OTTAWA – In response to an article in the Toronto Star, the RCMP has changed the personal questions on an interview screening-form for people wanting to enter Canada as refugees. They are now screening asylum seekers with questions about their personal preferences in fruits and vegetables.
The change to the screening questionnaire came after the government was accused of singling out Muslims who sought refuge in the country to escape persecution. The previous document trampled all over asylum seekers’ personal space and assaulted their dignity by asking probing but irrelevant questions involving their articles of clothing, cultural customs and religious practices. The information was then stored in a police database.
FauxNews Today reached a data analyst for comment about the new interview questions on the form, at the Mounties’ headquarters in Ottawa. He refused to give his real name, citing “national security”, but agreed to speak anonymously, going by the pseudonym of “Ron.”
“Ron” admitted that he and many of his analyst colleagues were disappointed that they weren’t allowed to ask questions and collect personal information about “hijabs and niqabs” now, but he was adamant that the “new and improved” forms would successfully screen refugee claimants for “inclusiveness and fealty”, pick up on any “moral failings” and above all, “help make Canada a safer place to live”.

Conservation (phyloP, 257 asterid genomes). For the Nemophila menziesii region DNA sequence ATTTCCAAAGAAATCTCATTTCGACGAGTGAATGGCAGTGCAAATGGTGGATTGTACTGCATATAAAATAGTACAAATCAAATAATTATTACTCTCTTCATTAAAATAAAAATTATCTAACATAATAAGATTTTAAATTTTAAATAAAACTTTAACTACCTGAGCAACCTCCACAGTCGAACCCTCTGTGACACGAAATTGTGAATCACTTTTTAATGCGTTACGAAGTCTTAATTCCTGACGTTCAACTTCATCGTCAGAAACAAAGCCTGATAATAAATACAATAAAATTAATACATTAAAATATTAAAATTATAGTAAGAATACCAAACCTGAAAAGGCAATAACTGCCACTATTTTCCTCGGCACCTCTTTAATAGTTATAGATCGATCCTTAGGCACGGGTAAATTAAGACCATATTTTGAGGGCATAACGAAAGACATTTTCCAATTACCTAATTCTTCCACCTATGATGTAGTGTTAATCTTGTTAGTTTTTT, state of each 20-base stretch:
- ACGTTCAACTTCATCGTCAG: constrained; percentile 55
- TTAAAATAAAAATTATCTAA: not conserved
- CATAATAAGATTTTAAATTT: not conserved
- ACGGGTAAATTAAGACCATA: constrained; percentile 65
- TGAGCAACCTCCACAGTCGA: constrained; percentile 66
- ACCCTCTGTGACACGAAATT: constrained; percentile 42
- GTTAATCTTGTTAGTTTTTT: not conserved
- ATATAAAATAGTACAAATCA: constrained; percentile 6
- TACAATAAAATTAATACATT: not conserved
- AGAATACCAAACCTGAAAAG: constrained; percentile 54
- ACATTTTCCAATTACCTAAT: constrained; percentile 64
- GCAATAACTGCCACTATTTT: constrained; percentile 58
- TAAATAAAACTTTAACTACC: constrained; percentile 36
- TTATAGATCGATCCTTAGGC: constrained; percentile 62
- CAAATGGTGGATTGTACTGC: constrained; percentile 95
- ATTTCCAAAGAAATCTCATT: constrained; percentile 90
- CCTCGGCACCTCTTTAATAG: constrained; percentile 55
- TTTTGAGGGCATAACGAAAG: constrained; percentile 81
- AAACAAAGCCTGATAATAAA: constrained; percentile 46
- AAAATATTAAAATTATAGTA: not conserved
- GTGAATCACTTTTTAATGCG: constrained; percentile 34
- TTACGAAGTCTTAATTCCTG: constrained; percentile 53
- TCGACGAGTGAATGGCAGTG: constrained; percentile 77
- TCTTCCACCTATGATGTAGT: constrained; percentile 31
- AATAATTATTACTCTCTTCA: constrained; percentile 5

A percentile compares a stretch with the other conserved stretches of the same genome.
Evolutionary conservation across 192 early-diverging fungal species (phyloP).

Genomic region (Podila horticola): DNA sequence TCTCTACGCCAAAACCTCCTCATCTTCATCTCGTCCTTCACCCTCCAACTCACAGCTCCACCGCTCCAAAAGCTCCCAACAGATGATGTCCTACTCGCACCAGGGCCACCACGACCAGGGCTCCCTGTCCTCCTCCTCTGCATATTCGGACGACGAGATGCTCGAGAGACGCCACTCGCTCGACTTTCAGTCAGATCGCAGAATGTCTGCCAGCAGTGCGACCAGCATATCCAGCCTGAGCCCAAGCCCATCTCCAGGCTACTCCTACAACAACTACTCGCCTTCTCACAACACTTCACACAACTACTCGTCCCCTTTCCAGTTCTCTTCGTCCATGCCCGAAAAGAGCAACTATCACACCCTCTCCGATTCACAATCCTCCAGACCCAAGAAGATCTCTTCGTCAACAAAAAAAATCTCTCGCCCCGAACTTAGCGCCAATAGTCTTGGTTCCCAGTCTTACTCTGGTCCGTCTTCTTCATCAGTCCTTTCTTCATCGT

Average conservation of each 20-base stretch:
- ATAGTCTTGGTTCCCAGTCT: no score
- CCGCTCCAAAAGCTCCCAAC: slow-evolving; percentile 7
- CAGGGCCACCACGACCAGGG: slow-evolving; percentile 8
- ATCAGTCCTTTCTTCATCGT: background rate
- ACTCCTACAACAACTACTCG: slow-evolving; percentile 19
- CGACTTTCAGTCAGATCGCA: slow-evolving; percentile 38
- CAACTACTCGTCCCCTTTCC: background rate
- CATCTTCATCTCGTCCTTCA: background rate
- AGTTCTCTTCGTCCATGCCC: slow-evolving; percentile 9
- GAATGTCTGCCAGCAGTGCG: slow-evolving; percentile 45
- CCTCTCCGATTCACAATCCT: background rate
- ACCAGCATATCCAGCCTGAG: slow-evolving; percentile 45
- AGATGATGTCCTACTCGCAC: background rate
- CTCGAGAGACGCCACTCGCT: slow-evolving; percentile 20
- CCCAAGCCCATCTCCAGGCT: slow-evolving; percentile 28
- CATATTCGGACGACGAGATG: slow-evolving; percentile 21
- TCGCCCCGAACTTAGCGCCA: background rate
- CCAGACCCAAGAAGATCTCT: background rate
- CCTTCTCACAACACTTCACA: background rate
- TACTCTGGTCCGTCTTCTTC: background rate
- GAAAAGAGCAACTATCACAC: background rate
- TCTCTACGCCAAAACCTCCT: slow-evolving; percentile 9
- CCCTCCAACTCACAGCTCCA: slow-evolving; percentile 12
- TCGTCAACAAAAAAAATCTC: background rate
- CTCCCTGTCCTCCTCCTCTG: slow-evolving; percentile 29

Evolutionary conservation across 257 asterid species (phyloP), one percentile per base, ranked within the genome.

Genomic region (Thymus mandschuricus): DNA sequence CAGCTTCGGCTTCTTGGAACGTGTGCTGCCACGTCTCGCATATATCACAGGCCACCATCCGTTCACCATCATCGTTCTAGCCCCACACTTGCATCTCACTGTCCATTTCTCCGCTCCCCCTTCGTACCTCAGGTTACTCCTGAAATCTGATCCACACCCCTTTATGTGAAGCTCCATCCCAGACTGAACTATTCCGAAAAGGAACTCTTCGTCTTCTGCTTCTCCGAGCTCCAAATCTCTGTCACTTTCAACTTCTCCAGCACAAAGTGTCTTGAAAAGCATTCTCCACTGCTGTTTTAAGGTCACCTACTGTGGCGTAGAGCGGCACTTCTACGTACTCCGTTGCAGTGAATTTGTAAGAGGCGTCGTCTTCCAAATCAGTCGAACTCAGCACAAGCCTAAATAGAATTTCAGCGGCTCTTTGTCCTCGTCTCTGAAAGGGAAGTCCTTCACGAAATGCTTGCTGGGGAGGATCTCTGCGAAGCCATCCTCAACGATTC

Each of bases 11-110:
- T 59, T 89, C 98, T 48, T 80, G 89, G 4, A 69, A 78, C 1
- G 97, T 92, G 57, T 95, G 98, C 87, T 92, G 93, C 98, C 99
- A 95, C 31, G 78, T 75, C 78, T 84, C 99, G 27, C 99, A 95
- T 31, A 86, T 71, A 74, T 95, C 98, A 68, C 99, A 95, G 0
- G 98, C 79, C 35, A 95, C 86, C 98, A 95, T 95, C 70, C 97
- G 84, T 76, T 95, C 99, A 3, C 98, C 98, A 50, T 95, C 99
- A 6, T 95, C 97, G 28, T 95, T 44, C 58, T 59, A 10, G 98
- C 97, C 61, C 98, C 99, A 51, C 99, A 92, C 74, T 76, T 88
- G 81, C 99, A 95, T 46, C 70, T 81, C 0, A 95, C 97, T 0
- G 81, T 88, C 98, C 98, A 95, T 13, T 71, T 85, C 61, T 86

“We know that terrorists eat fruits and vegetables,” he said. “And we know that people who like apricots and celery can’t be trusted. So once we get the information from the screening questionnaires entered into our databases, we’ll know exactly who the potential terrorists are, and Canadians will be protected.”
“Ron” wouldn’t say how the security establishment had determined that asylum seekers who liked apricots and celery couldn’t be trusted, claiming that the data they had collected was “highly classified” and “couldn’t be released because of national security.”
He swore that the research was sound, however, and that his credentials included three doctorates, one in psychology, one in plant science and one in Microsoft Excel.
“Trust me,” he said. “I have twenty-one post-nominal letters after my name, so I know what I’m talking about.” Source: FNT Staff
Photo credit: Original images at: CBC , Yasaroglu Apricot CO. and Top Spot Fruit Mart